quote:
I don't want to even think about the economic impact of losing the entire automotive industry.
That's the problem in a nutshell: no one wants to deal with reality and work on programs to mitigate the effects of the inevitable. Legislators don't want to think about it; they prefer to fantasize about a GM comeback. They should spend be investing in programs that will help those most impacted by its demise.
quote:
The important thing is that GM and Ford are turning around and finally producing world-class vehicles.
No, that is not the "important thing", the important thing is that Detroit automakers squandered opportunity after opportunity to come up with business plans with long term viability and the bill for that has now come due. The foreign automakers built their business on incremental improvements over the long term. There is nothing that Detroit can come up with in a year or two to combat that.
quote:
Ford's prospects for attracting passenger car customers are about the same as Toyota's prospects for attracting fullsize truck customers.
There is no comparison. Ford ceded leadership in the passenger car segment when it neglected the Taurus and left the field to the Camry. Eleven years later, relatively few customers will be looking to go back to Ford.

On the other hand, anyone familiar with Toyota's history knows that the company will not give up because of one bad year; that it will keep investing in research until its product fits the customer need, refining as it goes along.

More importantly though, even if Toyota never makes it big in full sized trucks (and I think it will eventually), it doesn't matter in the overall scheme because Toyota didn't paint itself into a corner. It can spend the time it takes because Toyota's investment in trucks is about growing its maket share whereas Ford's Focus is about recovering. Ford's future depends on getting something new right, Toyota's does not.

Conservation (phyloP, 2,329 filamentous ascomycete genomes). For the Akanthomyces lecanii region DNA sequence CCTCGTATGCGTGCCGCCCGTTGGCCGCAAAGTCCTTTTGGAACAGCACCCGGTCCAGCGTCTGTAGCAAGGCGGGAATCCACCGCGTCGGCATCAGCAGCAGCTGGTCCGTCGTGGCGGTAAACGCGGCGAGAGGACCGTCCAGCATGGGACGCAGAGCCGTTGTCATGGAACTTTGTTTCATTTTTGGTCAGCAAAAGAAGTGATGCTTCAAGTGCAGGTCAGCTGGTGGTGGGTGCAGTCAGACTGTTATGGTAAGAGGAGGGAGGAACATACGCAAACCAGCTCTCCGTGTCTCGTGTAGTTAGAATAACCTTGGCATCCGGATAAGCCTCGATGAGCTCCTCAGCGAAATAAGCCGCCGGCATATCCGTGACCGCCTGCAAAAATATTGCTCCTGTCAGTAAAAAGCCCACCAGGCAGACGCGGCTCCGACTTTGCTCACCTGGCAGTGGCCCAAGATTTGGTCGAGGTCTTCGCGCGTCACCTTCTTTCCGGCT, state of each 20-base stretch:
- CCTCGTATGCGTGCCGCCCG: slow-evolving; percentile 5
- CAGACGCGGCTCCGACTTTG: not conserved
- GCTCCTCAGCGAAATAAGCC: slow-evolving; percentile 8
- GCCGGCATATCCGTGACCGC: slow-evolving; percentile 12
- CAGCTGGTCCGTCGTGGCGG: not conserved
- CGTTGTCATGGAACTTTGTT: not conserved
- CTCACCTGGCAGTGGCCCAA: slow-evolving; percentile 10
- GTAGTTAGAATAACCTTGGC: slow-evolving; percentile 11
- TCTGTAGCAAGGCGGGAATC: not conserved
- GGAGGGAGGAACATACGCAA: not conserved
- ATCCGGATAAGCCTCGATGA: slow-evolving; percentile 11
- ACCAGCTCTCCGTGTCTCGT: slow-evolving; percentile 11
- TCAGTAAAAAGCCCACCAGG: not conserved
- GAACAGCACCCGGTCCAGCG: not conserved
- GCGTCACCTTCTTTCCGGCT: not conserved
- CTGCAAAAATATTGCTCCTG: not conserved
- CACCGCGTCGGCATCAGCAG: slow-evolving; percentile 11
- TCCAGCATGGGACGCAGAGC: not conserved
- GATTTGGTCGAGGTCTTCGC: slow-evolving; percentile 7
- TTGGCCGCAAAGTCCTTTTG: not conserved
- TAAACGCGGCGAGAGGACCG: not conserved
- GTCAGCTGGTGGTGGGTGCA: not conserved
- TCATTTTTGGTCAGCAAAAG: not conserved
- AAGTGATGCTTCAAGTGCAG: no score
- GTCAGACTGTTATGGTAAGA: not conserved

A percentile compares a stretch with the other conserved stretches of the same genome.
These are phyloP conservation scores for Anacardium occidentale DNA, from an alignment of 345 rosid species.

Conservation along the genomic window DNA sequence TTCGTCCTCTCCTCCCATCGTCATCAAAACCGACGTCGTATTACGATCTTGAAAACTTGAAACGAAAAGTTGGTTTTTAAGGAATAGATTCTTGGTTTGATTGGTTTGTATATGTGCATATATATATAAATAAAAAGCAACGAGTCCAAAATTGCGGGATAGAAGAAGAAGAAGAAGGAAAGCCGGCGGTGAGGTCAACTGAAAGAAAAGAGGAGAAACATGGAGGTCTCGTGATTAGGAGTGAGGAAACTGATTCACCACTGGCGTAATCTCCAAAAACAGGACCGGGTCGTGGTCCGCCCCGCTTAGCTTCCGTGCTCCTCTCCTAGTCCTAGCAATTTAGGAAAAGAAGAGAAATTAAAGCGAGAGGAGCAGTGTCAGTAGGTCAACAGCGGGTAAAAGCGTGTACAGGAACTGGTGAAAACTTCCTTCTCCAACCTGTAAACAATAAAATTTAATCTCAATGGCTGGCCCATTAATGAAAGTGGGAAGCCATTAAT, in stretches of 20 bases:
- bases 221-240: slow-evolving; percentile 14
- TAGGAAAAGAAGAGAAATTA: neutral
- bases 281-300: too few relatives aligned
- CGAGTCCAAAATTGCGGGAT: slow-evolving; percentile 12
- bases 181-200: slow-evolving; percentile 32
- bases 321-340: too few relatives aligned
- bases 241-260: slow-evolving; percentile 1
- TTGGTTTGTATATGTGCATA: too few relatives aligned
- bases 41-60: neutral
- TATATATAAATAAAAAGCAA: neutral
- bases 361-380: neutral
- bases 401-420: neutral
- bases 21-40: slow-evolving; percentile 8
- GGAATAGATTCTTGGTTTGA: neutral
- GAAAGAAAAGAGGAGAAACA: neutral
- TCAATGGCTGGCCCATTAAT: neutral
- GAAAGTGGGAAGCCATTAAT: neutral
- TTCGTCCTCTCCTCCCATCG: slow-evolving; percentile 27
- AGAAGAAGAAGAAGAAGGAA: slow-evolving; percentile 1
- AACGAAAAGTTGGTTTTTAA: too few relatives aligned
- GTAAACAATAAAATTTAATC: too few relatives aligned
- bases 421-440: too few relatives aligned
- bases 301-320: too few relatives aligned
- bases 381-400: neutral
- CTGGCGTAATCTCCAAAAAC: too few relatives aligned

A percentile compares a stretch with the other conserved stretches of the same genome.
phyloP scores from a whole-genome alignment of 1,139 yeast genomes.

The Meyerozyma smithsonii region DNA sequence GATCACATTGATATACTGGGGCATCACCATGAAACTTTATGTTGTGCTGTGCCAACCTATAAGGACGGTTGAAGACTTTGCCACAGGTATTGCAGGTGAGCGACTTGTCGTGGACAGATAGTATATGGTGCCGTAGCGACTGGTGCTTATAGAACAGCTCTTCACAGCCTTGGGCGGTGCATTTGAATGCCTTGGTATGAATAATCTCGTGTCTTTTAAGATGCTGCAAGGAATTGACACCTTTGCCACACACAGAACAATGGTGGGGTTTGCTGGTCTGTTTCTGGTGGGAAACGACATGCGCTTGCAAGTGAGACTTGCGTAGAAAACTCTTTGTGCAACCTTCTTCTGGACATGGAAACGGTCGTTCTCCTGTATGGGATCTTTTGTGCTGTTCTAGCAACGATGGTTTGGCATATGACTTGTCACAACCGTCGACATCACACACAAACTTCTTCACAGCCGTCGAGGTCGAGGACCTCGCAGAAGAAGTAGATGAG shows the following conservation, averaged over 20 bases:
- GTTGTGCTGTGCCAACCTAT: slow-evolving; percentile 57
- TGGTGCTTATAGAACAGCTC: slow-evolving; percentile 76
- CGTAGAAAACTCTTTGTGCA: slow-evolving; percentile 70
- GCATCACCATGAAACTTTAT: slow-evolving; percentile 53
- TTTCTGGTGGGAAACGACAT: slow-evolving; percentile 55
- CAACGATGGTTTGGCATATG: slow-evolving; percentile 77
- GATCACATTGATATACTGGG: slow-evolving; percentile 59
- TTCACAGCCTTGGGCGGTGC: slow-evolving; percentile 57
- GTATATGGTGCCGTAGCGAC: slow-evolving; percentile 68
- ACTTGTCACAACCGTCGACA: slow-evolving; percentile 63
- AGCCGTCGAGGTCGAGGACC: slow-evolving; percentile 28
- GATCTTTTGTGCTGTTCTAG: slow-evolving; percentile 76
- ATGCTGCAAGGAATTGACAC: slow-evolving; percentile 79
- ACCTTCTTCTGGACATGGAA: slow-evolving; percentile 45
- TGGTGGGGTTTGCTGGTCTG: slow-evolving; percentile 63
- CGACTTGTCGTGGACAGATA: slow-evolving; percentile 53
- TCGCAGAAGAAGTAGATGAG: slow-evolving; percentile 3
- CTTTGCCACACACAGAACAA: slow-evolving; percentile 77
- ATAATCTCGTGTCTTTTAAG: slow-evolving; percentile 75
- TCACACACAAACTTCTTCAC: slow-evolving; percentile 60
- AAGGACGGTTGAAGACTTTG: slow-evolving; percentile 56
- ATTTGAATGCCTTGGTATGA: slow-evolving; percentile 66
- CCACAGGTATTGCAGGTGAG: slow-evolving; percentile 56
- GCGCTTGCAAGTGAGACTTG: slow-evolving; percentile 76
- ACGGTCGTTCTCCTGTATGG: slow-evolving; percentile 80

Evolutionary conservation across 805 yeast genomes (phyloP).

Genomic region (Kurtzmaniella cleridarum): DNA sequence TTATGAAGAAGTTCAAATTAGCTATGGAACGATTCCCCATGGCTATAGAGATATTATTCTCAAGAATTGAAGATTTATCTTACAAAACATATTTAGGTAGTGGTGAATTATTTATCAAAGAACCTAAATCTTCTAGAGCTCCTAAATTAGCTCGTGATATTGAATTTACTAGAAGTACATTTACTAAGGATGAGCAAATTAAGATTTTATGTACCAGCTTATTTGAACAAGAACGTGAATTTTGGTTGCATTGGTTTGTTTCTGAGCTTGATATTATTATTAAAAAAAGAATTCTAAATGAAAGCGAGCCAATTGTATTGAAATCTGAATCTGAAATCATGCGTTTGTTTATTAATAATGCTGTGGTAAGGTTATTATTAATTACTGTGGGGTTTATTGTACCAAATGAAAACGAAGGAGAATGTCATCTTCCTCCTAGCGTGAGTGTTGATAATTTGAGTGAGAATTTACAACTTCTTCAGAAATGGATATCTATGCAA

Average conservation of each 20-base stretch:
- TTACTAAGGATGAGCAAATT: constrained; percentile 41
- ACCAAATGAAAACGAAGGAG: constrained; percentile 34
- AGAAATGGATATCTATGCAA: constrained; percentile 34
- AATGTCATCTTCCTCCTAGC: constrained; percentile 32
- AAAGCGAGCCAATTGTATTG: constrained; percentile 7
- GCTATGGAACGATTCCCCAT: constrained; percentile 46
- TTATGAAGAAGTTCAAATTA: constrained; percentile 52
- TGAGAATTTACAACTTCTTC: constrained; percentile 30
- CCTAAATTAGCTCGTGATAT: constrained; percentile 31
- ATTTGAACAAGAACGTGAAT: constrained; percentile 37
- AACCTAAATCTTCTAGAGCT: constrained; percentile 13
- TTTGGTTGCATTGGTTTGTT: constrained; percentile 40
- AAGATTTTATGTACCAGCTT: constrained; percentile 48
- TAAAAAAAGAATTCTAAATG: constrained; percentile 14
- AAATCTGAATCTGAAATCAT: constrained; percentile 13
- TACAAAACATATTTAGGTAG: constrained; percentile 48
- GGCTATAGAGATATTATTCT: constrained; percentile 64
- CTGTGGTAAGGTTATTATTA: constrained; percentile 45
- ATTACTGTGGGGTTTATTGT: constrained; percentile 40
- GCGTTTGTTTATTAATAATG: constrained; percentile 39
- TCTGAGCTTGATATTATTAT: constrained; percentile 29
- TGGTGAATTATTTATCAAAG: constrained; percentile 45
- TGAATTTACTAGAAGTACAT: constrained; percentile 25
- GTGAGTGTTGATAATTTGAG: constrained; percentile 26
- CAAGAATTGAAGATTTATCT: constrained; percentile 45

quote:
But I would rather give them a chance...
They have been given a chance -- many chances, many times over. As I wrote to my senators, I am opposed to a single dime going to Chrysler (especially with Nardelli at the helm) and I consider any support of GM as throwing money away. I do think Ford is salvageble but its long-term future grows more perilous when GM and Chrysler are trying to buy time with ruinous promotions.
quote:
Also remember that these are they guys that produced Jeeps, Hummers, and tanks in the last world war, and we probably wouldn't exist as the US of A without them.
In a "free market" companies don't depend on faux patriotism, they earn their reputations every day.

Note: Anyone who thinks that Detroits ills are due to the current economic crisis should read The End of Detroit. Published in 2003, the author cited numerous souces that predicted Toyota would surpass GM in 2008. The economic crisis just accelerated a trend that was clearly visible to industry watchers 5 years ago.


RE: Electicity Generation Capacity of San Fran?
By Doormat on 2/4/2009 2:40:04 PM , Rating: 2
A quick Google search didn't show up any notices for rolling blackouts in 2008 for SF. I found one page for 2007. If you want real electricity statistical info, go to http://www.caiso.com

Also, its not like PHEVs will be produced en masse for a while, the grid impact will be negligible, especially for nighttime use. A US DOE-funded research study found we could replace 43% of currently on the road passenger cars with PHEVs and recharge them at night using all but peaking plants with the generation capacity we had in 2006.


By Spuke on 2/4/2009 6:28:28 PM , Rating: 2
quote:
A US DOE-funded research study found we could replace 43% of currently on the road passenger cars with PHEVs and recharge them at night using all but peaking plants with the generation capacity we had in 2006.
Hopefully he'll speak up but someone here told me that we (CA) wouldn't have to worry until maybe another 20 years.